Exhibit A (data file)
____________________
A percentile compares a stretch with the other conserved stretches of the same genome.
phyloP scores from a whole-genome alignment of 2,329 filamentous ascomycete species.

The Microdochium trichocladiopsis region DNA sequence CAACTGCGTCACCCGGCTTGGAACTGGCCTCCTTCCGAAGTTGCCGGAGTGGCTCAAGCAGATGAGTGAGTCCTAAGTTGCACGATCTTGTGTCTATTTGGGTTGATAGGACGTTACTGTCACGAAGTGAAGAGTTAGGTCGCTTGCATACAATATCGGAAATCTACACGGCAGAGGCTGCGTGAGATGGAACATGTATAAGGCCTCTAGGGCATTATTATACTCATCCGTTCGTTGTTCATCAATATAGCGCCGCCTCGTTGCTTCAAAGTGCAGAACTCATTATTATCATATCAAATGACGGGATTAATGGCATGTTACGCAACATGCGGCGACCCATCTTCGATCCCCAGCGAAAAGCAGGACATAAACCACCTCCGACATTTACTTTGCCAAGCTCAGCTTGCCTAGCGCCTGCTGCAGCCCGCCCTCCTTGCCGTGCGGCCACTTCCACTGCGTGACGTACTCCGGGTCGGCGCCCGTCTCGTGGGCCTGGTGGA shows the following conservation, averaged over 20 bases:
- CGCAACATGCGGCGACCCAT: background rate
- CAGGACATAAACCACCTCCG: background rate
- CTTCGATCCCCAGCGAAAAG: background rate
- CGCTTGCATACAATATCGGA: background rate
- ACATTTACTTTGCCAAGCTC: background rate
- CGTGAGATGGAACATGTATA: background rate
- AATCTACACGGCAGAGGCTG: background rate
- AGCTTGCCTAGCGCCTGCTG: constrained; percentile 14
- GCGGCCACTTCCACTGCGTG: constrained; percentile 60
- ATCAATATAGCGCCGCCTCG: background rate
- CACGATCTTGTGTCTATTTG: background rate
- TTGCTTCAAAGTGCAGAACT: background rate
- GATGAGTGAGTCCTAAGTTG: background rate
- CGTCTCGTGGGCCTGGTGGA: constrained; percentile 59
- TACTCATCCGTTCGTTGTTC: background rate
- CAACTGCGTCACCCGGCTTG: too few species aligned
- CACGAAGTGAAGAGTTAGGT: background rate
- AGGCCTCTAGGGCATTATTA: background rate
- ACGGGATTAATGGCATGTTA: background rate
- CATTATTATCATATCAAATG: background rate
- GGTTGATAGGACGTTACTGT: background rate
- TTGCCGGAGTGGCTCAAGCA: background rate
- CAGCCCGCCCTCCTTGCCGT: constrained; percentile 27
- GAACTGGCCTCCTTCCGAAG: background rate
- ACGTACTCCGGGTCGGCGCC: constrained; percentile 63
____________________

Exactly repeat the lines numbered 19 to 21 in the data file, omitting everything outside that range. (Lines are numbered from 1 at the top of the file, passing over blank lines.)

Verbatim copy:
- CAACTGCGTCACCCGGCTTG: too few species aligned
- CACGAAGTGAAGAGTTAGGT: background rate
- AGGCCTCTAGGGCATTATTA: background rate